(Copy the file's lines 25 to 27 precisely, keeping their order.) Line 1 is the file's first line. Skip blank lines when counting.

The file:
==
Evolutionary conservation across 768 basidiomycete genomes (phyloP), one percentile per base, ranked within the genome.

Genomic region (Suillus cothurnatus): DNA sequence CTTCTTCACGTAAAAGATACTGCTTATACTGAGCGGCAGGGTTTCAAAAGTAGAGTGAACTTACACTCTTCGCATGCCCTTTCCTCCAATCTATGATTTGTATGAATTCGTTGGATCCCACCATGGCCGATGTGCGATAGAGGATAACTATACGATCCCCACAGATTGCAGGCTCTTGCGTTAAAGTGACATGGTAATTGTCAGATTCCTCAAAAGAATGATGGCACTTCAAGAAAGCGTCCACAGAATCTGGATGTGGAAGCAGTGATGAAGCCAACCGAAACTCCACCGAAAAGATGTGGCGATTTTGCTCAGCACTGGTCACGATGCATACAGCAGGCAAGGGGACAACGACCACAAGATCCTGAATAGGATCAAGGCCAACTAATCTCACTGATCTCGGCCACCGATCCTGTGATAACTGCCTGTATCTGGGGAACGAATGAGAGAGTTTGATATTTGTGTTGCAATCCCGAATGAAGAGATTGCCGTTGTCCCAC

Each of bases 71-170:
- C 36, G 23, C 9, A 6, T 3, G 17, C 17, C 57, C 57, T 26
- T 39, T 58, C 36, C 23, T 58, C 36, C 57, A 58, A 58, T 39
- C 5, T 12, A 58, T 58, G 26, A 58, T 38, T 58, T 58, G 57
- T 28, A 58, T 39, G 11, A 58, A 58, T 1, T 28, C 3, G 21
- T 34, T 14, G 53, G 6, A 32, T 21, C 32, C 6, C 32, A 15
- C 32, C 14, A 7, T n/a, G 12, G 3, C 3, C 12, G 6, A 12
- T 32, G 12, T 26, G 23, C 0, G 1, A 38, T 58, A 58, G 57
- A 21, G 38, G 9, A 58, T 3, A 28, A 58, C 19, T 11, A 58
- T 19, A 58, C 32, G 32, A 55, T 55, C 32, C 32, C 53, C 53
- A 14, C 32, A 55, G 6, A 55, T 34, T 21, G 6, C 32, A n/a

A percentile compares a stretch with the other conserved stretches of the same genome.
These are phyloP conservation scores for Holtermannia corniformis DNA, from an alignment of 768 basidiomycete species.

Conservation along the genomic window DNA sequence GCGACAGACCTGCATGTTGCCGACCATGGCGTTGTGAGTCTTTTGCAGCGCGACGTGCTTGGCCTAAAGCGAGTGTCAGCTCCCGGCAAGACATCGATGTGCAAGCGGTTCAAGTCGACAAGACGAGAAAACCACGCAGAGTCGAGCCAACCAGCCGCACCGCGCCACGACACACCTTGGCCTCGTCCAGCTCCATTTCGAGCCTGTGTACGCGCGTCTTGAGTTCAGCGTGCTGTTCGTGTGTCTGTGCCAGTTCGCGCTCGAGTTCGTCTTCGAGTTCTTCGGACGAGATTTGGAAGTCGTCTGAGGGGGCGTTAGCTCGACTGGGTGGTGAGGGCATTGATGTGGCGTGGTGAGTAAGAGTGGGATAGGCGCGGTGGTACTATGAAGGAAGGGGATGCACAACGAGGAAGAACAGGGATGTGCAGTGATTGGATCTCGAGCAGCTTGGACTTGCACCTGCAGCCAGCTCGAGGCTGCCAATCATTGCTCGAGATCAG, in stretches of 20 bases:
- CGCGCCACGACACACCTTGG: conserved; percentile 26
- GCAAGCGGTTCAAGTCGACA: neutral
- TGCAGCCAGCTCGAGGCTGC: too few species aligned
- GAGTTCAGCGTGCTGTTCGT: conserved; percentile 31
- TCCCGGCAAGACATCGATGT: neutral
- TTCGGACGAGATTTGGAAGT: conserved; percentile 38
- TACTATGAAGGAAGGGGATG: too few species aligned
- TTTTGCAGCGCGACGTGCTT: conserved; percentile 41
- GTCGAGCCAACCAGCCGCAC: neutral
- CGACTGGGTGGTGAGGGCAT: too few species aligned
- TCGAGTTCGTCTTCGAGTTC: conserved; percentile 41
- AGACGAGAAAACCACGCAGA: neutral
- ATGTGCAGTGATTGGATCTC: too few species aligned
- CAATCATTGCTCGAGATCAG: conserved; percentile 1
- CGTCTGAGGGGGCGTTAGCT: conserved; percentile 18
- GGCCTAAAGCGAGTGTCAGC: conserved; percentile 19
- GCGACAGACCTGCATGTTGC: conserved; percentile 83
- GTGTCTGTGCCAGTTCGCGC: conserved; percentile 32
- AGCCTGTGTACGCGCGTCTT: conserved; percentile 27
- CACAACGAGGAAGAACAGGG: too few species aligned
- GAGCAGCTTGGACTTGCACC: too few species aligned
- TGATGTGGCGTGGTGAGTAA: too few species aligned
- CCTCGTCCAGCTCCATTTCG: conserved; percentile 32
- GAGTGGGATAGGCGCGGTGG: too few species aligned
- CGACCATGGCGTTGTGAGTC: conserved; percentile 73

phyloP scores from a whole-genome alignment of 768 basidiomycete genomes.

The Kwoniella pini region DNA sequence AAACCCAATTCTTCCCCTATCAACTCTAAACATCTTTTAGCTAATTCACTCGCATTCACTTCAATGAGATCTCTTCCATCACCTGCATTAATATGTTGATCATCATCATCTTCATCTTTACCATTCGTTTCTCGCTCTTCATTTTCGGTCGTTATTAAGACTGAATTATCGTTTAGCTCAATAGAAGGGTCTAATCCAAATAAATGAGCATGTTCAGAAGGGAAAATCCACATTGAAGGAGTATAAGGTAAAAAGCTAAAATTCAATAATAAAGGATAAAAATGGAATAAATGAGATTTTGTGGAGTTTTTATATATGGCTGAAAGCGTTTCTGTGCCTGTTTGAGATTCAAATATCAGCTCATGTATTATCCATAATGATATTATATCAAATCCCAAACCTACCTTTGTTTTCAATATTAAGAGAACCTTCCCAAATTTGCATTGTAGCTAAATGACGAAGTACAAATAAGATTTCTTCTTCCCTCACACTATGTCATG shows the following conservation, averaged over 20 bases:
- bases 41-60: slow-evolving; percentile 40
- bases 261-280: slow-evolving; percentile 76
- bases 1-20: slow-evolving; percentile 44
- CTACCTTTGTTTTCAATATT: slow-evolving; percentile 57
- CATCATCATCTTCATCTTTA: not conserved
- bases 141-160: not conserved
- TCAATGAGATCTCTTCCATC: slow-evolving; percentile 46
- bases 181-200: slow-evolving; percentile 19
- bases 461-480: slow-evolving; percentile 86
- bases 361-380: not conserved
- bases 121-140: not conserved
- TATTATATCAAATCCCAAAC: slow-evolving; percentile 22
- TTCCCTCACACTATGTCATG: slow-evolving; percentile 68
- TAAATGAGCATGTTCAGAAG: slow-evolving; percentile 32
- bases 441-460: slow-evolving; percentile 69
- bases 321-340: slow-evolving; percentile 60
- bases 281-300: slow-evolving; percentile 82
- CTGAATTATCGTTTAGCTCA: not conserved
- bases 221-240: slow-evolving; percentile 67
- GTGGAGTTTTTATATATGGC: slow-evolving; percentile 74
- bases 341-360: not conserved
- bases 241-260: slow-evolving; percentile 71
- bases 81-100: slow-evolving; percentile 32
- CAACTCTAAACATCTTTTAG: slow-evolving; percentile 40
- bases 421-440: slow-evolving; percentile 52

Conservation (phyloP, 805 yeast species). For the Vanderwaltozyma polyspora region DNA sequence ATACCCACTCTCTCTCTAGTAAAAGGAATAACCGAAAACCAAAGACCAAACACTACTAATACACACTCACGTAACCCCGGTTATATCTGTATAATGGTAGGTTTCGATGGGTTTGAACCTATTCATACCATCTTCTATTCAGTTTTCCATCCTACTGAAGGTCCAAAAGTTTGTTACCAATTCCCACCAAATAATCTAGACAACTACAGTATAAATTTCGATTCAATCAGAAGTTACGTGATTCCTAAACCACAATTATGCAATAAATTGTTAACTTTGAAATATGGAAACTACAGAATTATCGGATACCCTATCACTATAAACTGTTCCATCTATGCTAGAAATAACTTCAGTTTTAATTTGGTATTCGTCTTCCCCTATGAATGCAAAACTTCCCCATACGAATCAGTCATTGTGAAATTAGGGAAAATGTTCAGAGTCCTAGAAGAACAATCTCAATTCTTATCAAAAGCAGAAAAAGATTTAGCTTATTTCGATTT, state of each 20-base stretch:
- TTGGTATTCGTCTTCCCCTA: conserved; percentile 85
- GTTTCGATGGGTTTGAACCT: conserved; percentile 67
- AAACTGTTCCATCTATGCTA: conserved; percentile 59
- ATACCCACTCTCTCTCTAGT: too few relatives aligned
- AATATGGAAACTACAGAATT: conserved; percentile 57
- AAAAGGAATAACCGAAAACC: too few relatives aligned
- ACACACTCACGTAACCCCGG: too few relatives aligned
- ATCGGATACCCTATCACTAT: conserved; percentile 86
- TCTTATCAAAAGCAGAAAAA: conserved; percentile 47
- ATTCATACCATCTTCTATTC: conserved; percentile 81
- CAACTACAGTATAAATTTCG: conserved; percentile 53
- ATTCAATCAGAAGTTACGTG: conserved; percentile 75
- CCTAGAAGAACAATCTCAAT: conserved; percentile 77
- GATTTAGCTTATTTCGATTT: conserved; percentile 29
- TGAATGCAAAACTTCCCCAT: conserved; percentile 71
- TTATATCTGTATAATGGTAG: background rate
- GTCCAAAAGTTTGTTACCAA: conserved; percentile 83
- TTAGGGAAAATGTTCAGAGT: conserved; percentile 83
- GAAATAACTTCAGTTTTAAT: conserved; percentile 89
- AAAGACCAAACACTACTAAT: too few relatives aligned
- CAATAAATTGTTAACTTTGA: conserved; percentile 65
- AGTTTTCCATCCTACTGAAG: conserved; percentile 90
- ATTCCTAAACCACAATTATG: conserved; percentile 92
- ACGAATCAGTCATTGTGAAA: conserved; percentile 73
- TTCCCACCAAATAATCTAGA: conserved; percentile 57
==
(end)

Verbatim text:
- GTCGAGCCAACCAGCCGCAC: neutral
- CGACTGGGTGGTGAGGGCAT: too few species aligned
- TCGAGTTCGTCTTCGAGTTC: conserved; percentile 41